There is no more recent data, but lawyer Andrea Di Pietro, who has been dealing with the issue for many years, said in an interview that in 2019 the ministry confirmed to Ossigeno that that percentage was still valid. According to him and several other experts in the field, it probably still is today.Until recently, Article 13 of Law 47 of 1948 on the press, which set forth a mandatory term of imprisonment from one to six years “in the event of conviction for libel in the press committed by attributing a specific fact”, was also taken into account for defamation in the press.

This article was declared illegitimate in June last year by the Constitutional Court. By contrast, the court deemed Article 595 of the Criminal Code, which deals with defamation, compatible with the Constitution, since that provision allows the judge to apply a prison sentence only in cases of exceptional gravity and in all other cases to limit it to a fine.

Article 595 of the Criminal Code concerns anyone who”’by communicating with several persons, offends the reputation of others”. It is punishable by imprisonment of up to two years or a fine of up to EUR 2,065, but both can be increased if the offence is against “a political, administrative or judicial body”.

In the case of defamation “in the press” – a definition that today includes both newspapers and other media, e.g. social networks, and therefore potentially concerns almost everyone – the penalty can be up to three years and the fine is at least EUR 516.

EU anti-SLAPP directive on the way

After years of calls for action, last April the European Commission presented two measures that are still awaiting approval. The first is a legislative proposal for a directive that would intervene precisely on the problems of civil lawsuits, which also exist in Italy: the most important measure is the introduction of a mechanism that would allow civil lawsuits that are manifestly unfounded to be dismissed quickly.

This mechanism, should the directive be approved, will, however, only be valid for cases of European relevance: i.e. cases relating to articles or public speeches involving, for example, more than one EU member country.

The directive also envisages protection for journalists working in the EU who receive convictions from courts in non-EU states, and penalties to discourage the frequent use of SLAPPs, including the possibility for an accused party who proves his or her innocence to claim damages from the plaintiff.

The other measure proposed by the European Commission is a recommendation to member states to implement measures to encourage this kind of practice in their national legislation. The recommendation, however, is not binding, and much will depend on whether and how it is implemented in each country.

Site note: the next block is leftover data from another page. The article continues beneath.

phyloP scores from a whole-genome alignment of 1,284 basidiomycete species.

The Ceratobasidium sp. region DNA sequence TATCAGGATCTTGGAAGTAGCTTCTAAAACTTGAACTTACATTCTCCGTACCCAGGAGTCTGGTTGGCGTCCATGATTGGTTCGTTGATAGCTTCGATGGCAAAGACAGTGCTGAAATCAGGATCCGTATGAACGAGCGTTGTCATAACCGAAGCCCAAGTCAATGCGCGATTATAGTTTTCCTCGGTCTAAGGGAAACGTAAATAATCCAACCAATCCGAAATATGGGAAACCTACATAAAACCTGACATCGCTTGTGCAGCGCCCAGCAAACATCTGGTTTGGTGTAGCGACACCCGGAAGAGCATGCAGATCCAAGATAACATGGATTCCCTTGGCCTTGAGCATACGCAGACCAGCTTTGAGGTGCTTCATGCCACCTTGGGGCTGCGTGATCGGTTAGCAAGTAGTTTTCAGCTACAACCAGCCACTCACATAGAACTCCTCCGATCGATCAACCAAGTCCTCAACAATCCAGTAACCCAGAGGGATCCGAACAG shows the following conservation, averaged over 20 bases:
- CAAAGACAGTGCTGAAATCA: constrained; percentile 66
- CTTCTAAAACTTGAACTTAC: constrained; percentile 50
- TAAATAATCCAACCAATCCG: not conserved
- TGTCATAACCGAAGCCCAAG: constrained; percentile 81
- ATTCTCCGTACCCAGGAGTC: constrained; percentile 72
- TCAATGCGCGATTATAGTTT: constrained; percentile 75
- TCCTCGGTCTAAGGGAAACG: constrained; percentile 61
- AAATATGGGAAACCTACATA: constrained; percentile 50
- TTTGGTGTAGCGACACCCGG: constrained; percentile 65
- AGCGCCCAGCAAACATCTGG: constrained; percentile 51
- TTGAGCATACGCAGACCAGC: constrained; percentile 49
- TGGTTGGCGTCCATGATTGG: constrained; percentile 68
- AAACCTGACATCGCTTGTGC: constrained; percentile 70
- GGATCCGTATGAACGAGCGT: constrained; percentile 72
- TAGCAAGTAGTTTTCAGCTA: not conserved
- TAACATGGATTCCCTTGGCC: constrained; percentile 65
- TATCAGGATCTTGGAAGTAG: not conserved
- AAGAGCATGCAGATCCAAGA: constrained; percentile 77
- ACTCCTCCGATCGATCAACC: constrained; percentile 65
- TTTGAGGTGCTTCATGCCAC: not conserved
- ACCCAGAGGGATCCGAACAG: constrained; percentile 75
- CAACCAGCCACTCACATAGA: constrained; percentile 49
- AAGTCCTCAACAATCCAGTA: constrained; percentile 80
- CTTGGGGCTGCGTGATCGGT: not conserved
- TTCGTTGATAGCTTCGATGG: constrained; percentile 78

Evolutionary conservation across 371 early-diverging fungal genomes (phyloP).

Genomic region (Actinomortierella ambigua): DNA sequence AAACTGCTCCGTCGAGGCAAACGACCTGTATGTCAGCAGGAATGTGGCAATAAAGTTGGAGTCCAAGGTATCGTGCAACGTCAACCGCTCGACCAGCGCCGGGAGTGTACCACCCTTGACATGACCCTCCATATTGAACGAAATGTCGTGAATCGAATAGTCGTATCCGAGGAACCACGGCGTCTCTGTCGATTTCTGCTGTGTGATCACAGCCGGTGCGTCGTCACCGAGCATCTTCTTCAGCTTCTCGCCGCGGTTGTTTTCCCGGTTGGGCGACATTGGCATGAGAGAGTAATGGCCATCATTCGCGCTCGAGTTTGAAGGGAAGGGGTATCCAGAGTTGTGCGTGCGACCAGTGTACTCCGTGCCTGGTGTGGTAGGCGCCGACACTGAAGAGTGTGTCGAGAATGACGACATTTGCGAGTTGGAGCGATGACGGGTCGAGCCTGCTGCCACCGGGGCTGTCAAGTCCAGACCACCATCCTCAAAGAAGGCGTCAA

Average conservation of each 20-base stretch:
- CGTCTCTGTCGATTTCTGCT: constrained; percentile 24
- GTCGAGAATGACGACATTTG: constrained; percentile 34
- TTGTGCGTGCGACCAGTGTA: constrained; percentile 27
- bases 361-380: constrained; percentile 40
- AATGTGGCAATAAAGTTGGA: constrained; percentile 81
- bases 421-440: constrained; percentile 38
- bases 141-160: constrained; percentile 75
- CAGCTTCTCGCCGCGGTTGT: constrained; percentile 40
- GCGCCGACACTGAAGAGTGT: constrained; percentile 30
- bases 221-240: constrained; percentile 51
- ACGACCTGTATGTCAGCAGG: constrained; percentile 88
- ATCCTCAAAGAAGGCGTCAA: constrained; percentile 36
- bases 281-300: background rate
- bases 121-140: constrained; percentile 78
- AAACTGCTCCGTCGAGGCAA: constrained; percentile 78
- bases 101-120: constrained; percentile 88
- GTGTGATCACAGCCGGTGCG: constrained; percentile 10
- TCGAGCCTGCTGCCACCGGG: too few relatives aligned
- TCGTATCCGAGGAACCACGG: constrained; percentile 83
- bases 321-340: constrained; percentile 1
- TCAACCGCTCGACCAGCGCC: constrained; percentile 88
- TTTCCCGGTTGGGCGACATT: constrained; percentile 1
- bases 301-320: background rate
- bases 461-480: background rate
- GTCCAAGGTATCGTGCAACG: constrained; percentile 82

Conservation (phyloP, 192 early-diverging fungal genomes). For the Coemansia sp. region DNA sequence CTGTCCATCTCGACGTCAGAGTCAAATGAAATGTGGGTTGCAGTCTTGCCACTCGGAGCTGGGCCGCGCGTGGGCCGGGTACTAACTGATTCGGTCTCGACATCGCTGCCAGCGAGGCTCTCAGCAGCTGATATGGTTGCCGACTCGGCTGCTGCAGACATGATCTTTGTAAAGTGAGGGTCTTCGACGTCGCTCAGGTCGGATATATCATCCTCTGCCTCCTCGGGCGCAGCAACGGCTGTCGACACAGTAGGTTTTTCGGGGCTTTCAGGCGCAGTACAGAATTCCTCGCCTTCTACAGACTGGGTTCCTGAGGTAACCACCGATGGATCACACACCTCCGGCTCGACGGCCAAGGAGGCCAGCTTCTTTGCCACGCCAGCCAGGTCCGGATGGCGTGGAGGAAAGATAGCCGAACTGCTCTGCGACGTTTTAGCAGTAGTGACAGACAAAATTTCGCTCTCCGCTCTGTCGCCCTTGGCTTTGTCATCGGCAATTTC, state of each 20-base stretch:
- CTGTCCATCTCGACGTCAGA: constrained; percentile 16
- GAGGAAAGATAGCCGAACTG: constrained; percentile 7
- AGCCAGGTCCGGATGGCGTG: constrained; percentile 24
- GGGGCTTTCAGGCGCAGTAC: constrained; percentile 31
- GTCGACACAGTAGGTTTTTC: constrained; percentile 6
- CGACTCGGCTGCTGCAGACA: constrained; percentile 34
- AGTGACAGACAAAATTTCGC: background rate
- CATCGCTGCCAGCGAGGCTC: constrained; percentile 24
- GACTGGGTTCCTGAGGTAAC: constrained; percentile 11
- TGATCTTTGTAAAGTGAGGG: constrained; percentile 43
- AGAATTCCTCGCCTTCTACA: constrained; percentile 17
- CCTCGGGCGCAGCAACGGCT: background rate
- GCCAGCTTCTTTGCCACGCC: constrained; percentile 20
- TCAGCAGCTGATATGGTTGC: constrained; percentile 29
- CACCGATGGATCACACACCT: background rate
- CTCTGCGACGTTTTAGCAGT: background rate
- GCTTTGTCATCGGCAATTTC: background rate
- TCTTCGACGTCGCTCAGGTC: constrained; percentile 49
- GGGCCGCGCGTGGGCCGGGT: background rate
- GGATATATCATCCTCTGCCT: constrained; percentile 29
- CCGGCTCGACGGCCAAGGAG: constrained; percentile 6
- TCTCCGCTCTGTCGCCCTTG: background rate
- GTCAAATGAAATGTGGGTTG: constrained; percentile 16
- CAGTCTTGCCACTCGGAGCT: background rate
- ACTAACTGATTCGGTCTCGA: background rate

The next hearing in Saviano’s trial has been set for December 12, 2022. Many journalists and members of the cultural world will be present at the hearing in support of the defendant. In the courtroom will also be the president of the FNSI, Giuseppe Giulietti, and the spokesperson of Articolo 21, an association that fights for press freedom, Elisa Marincola, as well as a delegation of CASE Italia observers who are following the case with a view to write a repor.

“It is necessary to say ‘enough to reckless lawsuits’ with a law that at this point can only be induced by the European Directive given that the Italian Parliament has failed to produce even a minimal amendment that could act as a deterrent against gag lawsuits,” Giulietti commented.

This article is part of IPI’s series “Media freedom in Europe in shadow of Covid”, which comprises news and analysis from IPI’s network of correspondets throughout the EU. Articles do not necessarily reflect the views of IPI. The reporting series is supported by funding from the Friedrich Naumann Foundation for FReedom and by the European Commission (DG Connect) as part of the Media Freedom Rapid Response coalition.

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Portugal media freedom is high

Portugal: Press freedom remains robust even as media face…

Portugal: Press freedom remains robust even as media face resource strains

Strong legal framework and lack of political interference in media create open climate for independent journalism

By IPI contributor Cláudia Marques Santos

Press freedom remains strong in Portugal. The country is democratically stable and the risks of government interference in the media are low. Both the constitution and the national Press Law safeguard journalists in their daily reporting.

But there are some areas of concern: journalists’ deteriorating work conditions and precarity, as well as significant concentration of media groups. The number of cases from Portugal that end up in the European Court of Human Rights (ECtHR) regarding press freedom violations is also high. The ECtHR has convicted Portugal in three major cases this year alone.